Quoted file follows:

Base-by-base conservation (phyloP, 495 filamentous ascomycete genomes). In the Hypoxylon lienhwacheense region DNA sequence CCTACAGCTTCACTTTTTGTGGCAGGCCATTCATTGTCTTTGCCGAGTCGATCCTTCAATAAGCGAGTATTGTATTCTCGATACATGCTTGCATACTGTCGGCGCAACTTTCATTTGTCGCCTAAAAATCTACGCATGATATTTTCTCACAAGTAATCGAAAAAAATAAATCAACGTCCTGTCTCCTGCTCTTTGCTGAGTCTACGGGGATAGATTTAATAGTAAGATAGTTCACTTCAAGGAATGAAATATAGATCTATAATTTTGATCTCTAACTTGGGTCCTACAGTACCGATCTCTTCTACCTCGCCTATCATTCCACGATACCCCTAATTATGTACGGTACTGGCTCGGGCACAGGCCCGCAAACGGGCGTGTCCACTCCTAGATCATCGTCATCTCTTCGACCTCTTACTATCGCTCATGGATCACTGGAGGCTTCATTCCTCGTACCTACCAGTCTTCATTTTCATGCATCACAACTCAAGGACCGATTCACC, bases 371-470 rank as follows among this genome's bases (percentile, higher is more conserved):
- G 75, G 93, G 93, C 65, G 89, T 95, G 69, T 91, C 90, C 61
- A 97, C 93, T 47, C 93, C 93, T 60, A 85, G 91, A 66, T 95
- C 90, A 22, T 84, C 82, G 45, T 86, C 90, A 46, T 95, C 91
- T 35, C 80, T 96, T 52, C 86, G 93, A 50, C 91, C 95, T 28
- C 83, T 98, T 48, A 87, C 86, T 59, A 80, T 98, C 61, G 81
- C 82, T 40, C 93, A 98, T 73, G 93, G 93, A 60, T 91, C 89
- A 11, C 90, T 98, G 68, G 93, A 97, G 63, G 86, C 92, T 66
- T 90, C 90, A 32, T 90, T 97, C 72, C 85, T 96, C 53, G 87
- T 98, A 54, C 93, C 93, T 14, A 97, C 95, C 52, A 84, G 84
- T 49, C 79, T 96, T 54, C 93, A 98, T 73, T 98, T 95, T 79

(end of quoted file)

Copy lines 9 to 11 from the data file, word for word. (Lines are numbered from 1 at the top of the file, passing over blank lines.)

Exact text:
- T 90, C 90, A 32, T 90, T 97, C 72, C 85, T 96, C 53, G 87
- T 98, A 54, C 93, C 93, T 14, A 97, C 95, C 52, A 84, G 84
- T 49, C 79, T 96, T 54, C 93, A 98, T 73, T 98, T 95, T 79